The war on Xmas

Published 12:06 am Friday, December 16, 2011

Take the word apart and you have “X,” which is the Greek letter Chi, and the first letter of the Greek word that translates to Christ. The rest, “-mas” means “Mass.” That’s Old English derived from Latin. Put the word back together again it could be roughly translated to “a service celebrating Christ.”

There are references to Christ being symbolized by the single letter going back as far as A.D. 1021. The Oxford English Dictionary first mentioned “X” or “Xp,” the first two letters of the Greek word for Christ, as early as 1485, and the labarum, a symbol used in most Protestant Churches, consists of those same first two letters, Chi and Rho.

Yet many argue that use of the word Xmas is akin to “taking the Christ out of Christmas,” and is a secularization of one of the highest holy days of Christianity. Given the origin of the abbreviation, it’s a flawed argument. The use of the word doesn’t make the holiday any more secular. It’s all in the observance.

In the early 20th century, Christian writer C.S. Lewis wrote a satire in which a traveller observes two holidays taking place in a town on the same day: one celebration, “Exmas,” is all about compulsory commercialism and indulgence, lots of money spent on useless gifts, eating food in mass quantities; the other, “Crissmas,” is a service, well, a service celebrating Christ. Both on the same day.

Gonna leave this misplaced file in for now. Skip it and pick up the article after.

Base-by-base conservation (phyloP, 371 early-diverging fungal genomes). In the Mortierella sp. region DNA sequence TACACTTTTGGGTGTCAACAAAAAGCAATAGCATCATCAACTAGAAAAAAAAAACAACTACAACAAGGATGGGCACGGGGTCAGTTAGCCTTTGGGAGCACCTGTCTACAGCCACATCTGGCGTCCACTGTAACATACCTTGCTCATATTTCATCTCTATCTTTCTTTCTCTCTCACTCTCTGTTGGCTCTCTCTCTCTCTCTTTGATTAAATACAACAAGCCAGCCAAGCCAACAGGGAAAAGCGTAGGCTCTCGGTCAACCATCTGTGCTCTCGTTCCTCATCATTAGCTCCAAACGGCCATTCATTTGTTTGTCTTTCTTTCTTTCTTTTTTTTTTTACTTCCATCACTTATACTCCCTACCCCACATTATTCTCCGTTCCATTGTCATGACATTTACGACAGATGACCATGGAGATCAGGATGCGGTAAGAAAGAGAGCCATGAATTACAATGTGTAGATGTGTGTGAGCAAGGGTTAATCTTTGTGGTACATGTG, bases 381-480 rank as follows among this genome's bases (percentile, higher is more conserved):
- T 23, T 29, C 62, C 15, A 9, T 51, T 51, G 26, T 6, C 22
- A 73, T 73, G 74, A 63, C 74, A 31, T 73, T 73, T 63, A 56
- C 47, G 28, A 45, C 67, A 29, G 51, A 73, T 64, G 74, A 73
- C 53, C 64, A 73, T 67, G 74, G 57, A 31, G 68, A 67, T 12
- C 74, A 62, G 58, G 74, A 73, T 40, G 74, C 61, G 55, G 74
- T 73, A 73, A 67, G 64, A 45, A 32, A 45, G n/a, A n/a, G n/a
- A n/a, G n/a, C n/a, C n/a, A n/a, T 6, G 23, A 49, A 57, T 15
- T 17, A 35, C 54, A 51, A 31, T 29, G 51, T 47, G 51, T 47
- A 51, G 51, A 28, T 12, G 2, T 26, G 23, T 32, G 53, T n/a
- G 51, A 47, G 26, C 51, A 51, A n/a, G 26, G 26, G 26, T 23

This holiday season, if you’re having trouble finding the perfect gift for the person who has everything, doesn’t need or want anything, perhaps the gift of your service would be far more appreciated than a sweater your loved one may or may not wear, a book they may or may not read.

How about the gift of your time? For an elderly relative, that could mean helping with yard work, perhaps planting some flowers in the spring that he or she can enjoy through the summer. For your son or daughter with their own brood of children, why not give them the gift of a “date-night,” babysitting once a month for the next year?

What about giving for others? A donation to Eagle’s Wings food pantry is always appreciated, and it will send a card acknowledging your gift to the person in whose name you donated. Whatever you choose to do, write it on a card, put a big bow on it, put it under the tree. The gift of your service — your time, energy, skill — truly represents the “reason for the season” regardless of whether you spell it Christmas or Xmas.